Much has been made in recent years about the fact that paid leave laws in the United States suffer dramatically in comparison to every other industrialized nation. Many companies, large and small, have responded by adopting paid leave policies on their own. But beyond that, there is an increasing effort at the state and even city and county levels to require employers doing business within their borders to offer varying types of paid leave to their employees.
While most of the laws that have taken effect so far are in solidly “blue” states, employers all over the country need to be paying attention if they fall into any of the following categories:
- They have employees in any of the cities, counties, or states that have enacted a paid leave requirement;
- They are a federal contractor (which are subject to their own paid leave requirements under an Obama-era Executive Order) ; or
- Their competitors offer paid family and medical leave policies that could make it harder for them to recruit and retain top talent.
Not only do these types of employers need to be paying attention, they need to be proactively working on a system for staying up-to-speed on and managing these increasingly convoluted and potentially overlapping requirements.
State and Local Laws
State, county, and city laws and ordinances that require employers to provide paid leave run the gamut from relatively simplistic (Arizona requires employers to provide a minimal amount of sick leave for the employee’s own illness) to very robust (Washington guarantees employees up to 90% of their wage or salary, with a maximum weekly benefit of $1,000).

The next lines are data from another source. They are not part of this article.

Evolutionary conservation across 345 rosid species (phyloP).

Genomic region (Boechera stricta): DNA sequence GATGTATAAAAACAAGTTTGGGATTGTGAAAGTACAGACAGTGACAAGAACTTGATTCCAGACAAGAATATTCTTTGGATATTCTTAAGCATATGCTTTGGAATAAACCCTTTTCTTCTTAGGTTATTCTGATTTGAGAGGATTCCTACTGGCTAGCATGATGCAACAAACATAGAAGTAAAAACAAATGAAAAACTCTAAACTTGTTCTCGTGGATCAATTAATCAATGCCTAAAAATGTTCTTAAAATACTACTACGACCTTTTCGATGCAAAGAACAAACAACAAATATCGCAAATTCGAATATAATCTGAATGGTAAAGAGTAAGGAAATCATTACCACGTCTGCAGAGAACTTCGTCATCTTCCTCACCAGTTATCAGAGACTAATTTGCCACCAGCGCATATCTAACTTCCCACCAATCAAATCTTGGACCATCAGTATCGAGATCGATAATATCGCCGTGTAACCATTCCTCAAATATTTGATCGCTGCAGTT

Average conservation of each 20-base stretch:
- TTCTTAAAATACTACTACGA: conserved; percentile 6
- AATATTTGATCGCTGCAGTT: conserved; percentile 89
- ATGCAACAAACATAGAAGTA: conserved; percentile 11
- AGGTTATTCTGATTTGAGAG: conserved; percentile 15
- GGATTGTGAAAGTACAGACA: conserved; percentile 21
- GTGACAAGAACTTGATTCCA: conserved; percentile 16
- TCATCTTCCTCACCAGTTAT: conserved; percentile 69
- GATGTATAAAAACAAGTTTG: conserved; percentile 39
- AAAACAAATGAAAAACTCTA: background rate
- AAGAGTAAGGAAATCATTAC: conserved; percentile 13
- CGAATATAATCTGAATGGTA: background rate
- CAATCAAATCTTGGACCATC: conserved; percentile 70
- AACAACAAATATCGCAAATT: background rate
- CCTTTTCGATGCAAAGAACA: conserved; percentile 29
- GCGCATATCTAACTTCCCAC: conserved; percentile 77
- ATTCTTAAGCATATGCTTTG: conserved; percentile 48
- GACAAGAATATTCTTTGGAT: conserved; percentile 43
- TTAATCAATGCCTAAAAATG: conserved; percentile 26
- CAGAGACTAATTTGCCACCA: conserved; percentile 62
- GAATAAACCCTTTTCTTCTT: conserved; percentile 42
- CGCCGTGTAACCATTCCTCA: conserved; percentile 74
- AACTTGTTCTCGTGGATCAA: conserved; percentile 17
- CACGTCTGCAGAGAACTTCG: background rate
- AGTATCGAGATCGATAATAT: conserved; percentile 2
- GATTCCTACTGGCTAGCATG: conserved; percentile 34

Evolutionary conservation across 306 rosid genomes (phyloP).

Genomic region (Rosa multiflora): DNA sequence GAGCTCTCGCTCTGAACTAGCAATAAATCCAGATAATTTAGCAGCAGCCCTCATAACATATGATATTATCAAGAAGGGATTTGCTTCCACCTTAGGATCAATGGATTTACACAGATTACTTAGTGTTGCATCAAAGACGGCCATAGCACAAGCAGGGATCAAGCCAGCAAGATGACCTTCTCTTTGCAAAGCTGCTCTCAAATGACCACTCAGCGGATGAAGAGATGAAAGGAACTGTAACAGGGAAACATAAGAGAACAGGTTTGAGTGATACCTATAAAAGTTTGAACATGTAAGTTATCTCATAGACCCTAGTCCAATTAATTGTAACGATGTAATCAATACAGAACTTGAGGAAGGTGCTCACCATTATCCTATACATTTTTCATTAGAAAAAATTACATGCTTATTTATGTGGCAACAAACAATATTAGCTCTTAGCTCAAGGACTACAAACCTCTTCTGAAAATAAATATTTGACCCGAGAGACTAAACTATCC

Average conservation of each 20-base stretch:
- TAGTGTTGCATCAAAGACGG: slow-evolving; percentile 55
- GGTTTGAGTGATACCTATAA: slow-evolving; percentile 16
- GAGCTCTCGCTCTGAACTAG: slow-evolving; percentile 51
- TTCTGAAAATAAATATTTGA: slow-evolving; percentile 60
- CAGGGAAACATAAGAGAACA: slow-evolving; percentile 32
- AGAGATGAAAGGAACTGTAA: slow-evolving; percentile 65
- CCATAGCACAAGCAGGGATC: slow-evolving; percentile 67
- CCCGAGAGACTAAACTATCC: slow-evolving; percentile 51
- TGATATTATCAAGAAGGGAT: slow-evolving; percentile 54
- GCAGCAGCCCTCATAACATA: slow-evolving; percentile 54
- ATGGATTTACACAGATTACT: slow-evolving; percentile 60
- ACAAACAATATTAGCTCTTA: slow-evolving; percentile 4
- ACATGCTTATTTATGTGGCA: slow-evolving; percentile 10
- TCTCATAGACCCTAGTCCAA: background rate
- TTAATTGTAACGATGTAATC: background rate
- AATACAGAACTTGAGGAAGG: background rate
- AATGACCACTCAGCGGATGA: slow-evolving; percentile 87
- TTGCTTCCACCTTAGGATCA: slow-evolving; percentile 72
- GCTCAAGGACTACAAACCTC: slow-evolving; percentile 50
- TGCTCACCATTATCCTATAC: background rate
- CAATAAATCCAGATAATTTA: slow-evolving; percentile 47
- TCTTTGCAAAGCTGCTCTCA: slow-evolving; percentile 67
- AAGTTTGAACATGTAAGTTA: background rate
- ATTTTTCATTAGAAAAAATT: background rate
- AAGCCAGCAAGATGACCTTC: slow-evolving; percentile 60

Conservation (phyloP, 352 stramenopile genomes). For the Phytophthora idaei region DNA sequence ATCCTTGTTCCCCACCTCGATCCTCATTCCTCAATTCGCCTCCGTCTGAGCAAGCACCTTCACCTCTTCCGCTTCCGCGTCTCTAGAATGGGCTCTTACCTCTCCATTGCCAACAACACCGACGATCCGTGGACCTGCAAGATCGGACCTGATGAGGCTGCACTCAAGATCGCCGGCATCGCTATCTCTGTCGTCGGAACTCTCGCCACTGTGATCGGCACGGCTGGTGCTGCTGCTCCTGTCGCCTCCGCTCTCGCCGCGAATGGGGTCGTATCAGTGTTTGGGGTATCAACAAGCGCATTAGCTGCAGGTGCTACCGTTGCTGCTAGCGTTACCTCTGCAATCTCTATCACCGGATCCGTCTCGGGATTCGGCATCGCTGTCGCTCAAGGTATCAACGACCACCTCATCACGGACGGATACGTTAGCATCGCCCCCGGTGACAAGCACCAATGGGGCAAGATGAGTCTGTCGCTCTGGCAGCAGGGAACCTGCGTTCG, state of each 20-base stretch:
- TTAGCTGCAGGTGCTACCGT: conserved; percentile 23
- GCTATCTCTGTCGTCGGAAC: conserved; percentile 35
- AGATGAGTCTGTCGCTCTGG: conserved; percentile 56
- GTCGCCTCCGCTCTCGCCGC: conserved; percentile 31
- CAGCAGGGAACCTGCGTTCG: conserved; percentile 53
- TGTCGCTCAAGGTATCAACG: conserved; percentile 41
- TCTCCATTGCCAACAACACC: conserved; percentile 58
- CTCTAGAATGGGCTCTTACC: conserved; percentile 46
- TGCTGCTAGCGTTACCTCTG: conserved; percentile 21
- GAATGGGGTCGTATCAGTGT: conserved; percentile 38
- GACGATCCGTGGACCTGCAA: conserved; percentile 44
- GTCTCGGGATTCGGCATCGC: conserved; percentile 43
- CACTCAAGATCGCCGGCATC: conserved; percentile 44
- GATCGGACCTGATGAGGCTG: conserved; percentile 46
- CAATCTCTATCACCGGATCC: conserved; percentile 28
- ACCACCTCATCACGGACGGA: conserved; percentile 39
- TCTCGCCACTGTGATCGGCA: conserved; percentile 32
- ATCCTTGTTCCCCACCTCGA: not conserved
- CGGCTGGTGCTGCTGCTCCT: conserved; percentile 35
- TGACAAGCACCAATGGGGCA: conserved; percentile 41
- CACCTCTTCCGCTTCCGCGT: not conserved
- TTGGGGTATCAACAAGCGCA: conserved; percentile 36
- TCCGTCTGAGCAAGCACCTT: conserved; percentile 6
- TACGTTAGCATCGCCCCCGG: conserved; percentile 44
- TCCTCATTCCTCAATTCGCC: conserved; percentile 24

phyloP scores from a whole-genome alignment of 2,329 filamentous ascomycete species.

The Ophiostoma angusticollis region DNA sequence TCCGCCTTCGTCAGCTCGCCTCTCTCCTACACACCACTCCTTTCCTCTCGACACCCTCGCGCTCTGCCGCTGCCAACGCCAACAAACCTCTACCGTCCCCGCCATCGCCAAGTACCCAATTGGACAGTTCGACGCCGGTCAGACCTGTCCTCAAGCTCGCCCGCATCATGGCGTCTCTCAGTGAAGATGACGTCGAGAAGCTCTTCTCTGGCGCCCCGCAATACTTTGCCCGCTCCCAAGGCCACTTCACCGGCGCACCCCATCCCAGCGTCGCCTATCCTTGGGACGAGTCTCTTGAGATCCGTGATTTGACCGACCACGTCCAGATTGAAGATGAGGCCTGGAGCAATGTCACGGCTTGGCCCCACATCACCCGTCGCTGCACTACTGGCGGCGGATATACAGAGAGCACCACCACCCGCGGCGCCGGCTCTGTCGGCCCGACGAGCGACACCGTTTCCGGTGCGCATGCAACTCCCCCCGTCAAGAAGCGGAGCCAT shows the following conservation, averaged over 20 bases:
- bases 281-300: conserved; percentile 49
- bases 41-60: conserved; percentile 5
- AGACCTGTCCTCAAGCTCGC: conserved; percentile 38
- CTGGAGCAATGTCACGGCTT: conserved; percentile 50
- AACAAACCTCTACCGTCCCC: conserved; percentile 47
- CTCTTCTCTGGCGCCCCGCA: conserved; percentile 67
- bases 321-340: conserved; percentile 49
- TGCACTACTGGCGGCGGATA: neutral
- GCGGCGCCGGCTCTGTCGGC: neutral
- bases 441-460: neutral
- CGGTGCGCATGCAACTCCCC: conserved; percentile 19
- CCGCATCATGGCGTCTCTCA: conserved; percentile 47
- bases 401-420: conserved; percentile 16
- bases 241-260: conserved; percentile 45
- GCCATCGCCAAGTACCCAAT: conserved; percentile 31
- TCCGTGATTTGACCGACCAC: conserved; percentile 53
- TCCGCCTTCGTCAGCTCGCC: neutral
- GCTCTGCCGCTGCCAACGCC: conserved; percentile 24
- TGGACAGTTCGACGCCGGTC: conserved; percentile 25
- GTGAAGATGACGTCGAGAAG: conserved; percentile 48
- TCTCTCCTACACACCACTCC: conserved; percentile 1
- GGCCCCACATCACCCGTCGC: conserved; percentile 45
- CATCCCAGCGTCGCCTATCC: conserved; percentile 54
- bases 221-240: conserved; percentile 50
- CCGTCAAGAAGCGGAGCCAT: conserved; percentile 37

Currently, Arizona, California, Connecticut, New Jersey, New York, Rhode Island, Washington, and the District of Columbia have enacted paid parental and/or sick/medical leave laws. Some of the cities and counties with their own requirements include Tacoma, San Francisco, and Montgomery County, Maryland.
While there is a wide variance in what the different laws require, most of them apply to employers that have employees within the state, city, or county’s borders. So, for example, a company in Kansas with employees in San Francisco would have to satisfy its paid leave requirements for those employees. Some of the laws provide an outright exception or lessen the requirements for very small employers.
While legislation hasn’t yet been proposed to implement paid leave at a federal level, the Trump campaign and administration have expressed the desire to do so. In addition, the nonpartisan Kaiser Health News recently published an article called, “Paid Parental Leave May Be the Idea that Transcends Politics,” pointing out that both Democrats and Republicans in Congress have previously proposed legislation that would have created or encourage paid leave.
While it remains to be seen whether any issue can really “transcend politics,” we agree with the position reported in the article that paid leave is “a win-win for businesses and workers, and the economy as well,” due to its positive effect on worker retention and loyalty.
Clearly it’s too soon to know where all this will go, but the winds of change seem to be blowing in favor of paid leave laws, at least for the near future. Employers need to keep a close eye on all the legislative developments and get ahead of the game by putting into place solutions for managing requirements that apply to them. For more on this issue, see “A Note about Leave Management Solutions.”
by Julie Athey, Director of Compliance